Visions of the Philanthropy of the Future


Philanthropy of the Future: A Vision

by Marion Weber, founder of The Flow Fund Circle

As the degradation of this Earth continues, ‘catalyst philanthropists’ will realize that they need to empower the earth’s visionaries and initiators to be philanthropists. They will realize that they must quickly increase the number of catalyst philanthropists in the world.

The large foundations will begin to decrease as the number of walking philanthropists increase. Rather than responding to elaborately crafted grant proposals, the new form of philanthropy will flow from the knowledge and experience that nurture intuition. Grassroots needs all over the world will be seen and watered by this huge explosion of philanthropists. Gifts will constantly move and trust and generosity will flower beautifully.

Soon these newly empowered visionary philanthropists will begin to be magnetized together into different groups. Some of these groups will become "pounce teams" where philanthropists of great diversity will come together to alleviate pain, pollution, and emergencies. Other groups of new philanthropists will be drawn together to bring about tipping points and the emergence of needed initiatives.

The isolation of philanthropists that existed in the past one hundred years will be no more. To be a philanthropist will be common and seen as just one form of extending generosity. At least one half of the world’s population will begin to see with the eyes of the catalyst philanthropist. A great healing instead of hoarding of money will begin to happen.

Philanthropy will become relationship-based instead of paper-based. There will be no need to finance offices. There will be no overhead.  There will be no need for people to write proposals because all the philanthropists will be constantly initiating help where it is needed. Former philanthropists will be seen as visionaries. Visionaries and healers will be seen as philanthropists. In fact a new word will emerge which combines these qualities all together.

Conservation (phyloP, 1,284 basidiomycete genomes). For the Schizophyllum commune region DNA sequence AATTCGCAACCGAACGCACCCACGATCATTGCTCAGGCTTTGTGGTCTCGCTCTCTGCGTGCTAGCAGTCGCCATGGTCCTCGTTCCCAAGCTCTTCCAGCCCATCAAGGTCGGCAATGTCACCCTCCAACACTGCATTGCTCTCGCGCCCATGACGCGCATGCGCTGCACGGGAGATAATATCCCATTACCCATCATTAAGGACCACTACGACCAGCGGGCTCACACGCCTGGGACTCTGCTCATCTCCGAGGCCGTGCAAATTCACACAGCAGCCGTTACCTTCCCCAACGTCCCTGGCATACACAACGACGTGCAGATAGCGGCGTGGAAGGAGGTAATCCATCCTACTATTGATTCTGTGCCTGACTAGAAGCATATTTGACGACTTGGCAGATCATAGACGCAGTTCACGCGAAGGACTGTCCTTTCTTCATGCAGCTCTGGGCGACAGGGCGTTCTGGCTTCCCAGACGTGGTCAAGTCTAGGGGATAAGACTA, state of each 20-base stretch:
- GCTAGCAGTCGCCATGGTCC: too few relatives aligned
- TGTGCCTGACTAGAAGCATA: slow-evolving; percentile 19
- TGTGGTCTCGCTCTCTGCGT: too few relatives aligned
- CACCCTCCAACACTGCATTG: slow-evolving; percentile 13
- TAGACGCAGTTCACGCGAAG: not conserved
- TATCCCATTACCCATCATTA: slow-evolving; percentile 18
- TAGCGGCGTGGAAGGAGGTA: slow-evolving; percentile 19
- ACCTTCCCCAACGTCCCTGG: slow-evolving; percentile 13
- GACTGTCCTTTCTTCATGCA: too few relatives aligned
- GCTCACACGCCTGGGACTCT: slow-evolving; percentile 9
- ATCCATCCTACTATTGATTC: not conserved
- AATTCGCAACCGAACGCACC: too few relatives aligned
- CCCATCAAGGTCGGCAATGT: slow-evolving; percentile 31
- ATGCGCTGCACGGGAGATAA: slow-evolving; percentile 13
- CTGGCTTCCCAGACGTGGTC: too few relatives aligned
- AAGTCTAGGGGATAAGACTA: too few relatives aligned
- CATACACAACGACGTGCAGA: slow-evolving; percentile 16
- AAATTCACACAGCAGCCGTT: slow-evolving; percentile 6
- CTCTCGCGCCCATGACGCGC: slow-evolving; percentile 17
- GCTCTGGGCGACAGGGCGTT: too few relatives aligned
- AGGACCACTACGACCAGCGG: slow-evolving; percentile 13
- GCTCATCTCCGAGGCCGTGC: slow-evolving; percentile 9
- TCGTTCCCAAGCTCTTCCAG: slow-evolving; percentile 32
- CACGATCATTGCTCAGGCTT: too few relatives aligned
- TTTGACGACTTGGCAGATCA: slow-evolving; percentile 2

Trust-Driven Philanthropy: An Experiment

by Nipun Mehta,

Purpose: To help catalyze a new kind of philanthropy, a philanthropy where donors and recipients truly co-create the change they wish to see in the world.
Status Quo: Traditional giving is often transactional and rooted in future-based projections; by the time a donation reaches the hands of the actual recipient, its use is constricted by pre-defined ideas that may no longer hold true. As a result of this process, donors are mired in bureaucratic follow-up and don't have time to look at 90% of the new ideas that are sitting on their desk; the grant recipients feel like "employees" expected to return what the donor wants to see and miss out on many on-the-ground innovations; and the masses hear the cookie-cutter, choreographed stories that "sell" instead of authentic voices that inspire. More...


Generosity Entrepreneurs and
Imagine a form of giving that is rooted in trust and transparency. You make a no-strings-attached gift to people you trust; those recipients are now empowered to dynamically serve in their own context, leveraging this unconditional gift; and as an expression of gratitude, they pass the inspiration on, creatively sharing the story of ‘paying-forward’ the gift they received.
Onlookers get engaged, and the (r)evolution continues organically. More


New Paradigms

Peter Copen is the President of the Copen Family Fund and founder of iEarn, an Internet-based initiative technologically linking teachers and students around the world to work together on social and environmental projects. He writes:

"Transformational philanthropy means having a large vision, one that will create a new paradigm—a paradigm that will exponentially reduce suffering (and enhance the evolution) of people and the planet. It also means asking some big and important questions and having the courage to fund projects that live within those questions, not knowing how they will turn out. Why? Because a new paradigm cannot be adequately described or conceived by the language and concepts of the old one."


Properties of Transformational Philanthropy

Excerpt from Inspired Philanthropy by Tracy Gary and “Transformational Philanthropy” by Duane Elgin, Tracy Gary, John Levy and Elizabeth Share
In the mid-1990s, the National Network of Grantmakers reported that only about 5% of American foundation funding was addressing social change… Meanwhile, the major threats to the planet – disease, war, poverty, and environmental degradation –called for greater attention and solution. A new kind of philanthropy was called for –one that worked at a higher level of reflection, analysis, strategy, and funding… 

The following are nine properties of transformational initiatives that have emerged from wide-ranging conversations in the field.

  • Recognize that we have entered a time of global change and a historical window of opportunity

To read the 9 properties of transformational initiatives, click here...



Changemakers offers definitions of social change philanthropy (or ‘social justice philanthropy’) and community-based philanthropy, as well as a wide range of resources on transforming philanthropy.


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